The tour ‘Walking through Recoleta’ was scheduled to last 3.5 hours including a break to grab something to eat and join a queue to el banos. It was very much a series of history lessons and reminded me of the deadly tour I took in Hobart after enjoying lively entertaining animated walking tours in Europe – history lessons standing in one spot for 15 minutes then walking a few metres and having another history lesson and standing was exhausting. Relentless. I left the tour at about 3 hours; couldn’t walk another step or stand a moment longer so I sat down at a gorgeous outdoor café with live music wafting from a nearby café, to enjoy another cup of tea and look around and enjoy the ambiance. It was time to study the map to see where the closest train station was. The options weren’t good, and I realised that the subway system isn’t as extensive as I would like. Sure, there are hundreds of buses on the road, but I wasn’t in the mood to end up way out at the edges of Buenos Aires.
As part of the tour, I walked some of the streets and avenues in the map below starting at Teatro Colon at the bottom and finishing near the cemetery at the top.
The walking tour started at the renowned Teatro Colon where I will return either for a concert tomorrow night (Friday) when a Prokofiev piece will be performed, or I will visit for a guided tour of the interior. Many have told me this is a must. Then we walked along Avenue 9 de Julio and heard all about the history of Argentina’s existence and independence, including the appalling practices of the dictatorships of last century – from the last one, 30000 people remain ‘disappeared’. We passed the San Martin and Independence War memorials, acknowledged Great Britain’s gift of a smaller version of its “Big Ben” clock, stopped by the site where terrorists had blown up a building full of Jews not so many years ago, learnt about the Malvinas/Falklands islands disputed sovereignty, and much more all while walking through the wealthier areas. On many corners or taking up a block were palaces which referenced 18th and 19th century French architecture. Elaborate. Originally built by the elite (silver, gold, cattle) these buildings were mostly sold off during the 1930s depression or in subsequent years. These days they are the property of foreign embassies including one by the Vatican, the Argentinian government for government departments or they operate as a high-end hotel (including one where Ricky Martin always stays when he is here to do a concert, I am reliably informed) My walking tour was to conclude at the Recoleta cemetery. Since I missed it, tomorrow I expect to return to spend time there looking for Eva Peron’s grave site amongst others.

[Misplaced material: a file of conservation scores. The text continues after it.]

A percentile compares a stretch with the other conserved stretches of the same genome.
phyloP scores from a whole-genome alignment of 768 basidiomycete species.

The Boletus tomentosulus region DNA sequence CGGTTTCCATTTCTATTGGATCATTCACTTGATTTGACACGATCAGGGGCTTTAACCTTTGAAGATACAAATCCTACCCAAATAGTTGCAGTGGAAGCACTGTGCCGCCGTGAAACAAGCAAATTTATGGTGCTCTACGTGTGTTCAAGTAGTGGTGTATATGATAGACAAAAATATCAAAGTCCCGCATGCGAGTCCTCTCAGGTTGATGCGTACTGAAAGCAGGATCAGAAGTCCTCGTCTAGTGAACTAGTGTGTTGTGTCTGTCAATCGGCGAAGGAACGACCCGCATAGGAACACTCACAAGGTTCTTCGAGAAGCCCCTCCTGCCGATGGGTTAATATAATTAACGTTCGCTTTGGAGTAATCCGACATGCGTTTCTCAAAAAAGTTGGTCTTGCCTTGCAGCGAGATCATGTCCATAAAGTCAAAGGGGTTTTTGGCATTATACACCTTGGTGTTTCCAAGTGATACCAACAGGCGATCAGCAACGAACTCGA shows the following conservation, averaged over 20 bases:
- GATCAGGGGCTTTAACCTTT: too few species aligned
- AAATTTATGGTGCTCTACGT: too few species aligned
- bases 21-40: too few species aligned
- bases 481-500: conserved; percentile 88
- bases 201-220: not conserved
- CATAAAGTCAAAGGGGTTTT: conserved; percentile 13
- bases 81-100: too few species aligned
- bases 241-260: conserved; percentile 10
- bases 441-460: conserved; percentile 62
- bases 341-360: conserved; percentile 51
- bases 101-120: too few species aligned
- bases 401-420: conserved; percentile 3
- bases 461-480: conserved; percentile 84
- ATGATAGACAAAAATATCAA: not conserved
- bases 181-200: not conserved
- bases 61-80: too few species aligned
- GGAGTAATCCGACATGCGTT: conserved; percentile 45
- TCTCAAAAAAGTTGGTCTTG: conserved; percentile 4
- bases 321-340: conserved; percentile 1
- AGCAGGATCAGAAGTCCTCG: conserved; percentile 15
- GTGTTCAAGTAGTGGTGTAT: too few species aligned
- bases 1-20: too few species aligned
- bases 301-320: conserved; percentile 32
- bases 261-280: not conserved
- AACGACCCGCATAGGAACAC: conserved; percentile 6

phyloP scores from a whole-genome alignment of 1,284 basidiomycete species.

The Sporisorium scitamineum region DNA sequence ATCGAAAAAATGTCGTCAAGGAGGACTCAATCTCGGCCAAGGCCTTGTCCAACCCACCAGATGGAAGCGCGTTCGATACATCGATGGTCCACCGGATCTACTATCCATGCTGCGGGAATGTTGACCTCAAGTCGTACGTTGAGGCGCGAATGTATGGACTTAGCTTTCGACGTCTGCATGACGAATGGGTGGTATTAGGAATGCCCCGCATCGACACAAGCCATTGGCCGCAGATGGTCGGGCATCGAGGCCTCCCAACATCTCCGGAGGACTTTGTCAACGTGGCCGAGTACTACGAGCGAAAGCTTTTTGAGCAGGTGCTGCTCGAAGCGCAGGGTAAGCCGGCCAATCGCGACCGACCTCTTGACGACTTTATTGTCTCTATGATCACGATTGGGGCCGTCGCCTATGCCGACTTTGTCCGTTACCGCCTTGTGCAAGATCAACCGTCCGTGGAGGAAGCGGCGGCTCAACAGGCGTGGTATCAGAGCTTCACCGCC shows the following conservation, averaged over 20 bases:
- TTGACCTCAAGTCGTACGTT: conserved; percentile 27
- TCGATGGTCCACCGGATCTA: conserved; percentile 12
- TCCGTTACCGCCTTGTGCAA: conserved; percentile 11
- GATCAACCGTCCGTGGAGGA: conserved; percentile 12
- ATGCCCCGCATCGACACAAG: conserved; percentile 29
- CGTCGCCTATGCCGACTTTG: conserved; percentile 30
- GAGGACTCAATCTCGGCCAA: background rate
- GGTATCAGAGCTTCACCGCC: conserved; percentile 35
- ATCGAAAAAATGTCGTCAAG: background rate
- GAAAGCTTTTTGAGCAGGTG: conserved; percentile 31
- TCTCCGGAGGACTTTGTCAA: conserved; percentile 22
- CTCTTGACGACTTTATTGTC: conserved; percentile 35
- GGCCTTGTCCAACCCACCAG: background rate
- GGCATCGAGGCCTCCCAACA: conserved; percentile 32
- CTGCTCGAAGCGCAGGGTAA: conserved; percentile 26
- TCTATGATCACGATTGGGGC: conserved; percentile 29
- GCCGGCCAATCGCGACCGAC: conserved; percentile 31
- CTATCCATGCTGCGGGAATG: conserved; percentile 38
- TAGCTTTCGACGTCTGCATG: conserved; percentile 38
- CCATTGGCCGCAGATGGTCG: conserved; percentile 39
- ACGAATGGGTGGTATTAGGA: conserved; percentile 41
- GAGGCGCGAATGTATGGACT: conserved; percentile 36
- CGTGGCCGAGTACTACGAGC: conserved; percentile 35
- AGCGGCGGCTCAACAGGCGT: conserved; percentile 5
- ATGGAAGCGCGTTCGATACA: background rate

I must give the tour guide credit. She, a history academic at the local university, knew a great deal and I learnt not only about historical situations but also about social matters associated with Buenos Aires and Argentina more broadly.
Perhaps 30 people started on the walking tour and so we were pressed together; I never took photos because in confined spaces the view was usually limited. I will have a think about it all and perhaps re-walk the area on my own over the next few days. Sorry to disappoint those who like visuals.
I had expected to take the 3.5-hour afternoon tour in a different part of the city but thought better of that idea; tomorrow will be soon enough. Instead I returned to the hotel mid-afternoon via Linea H, Linea D then Linea A – and felt comfortably familiar with using the subway. I had a snooze and never left the room. When the party started above on the roof top I realised my feet wouldn’t take me there, so I undertook further research for the activities of coming days then finished my novel before calling it a day.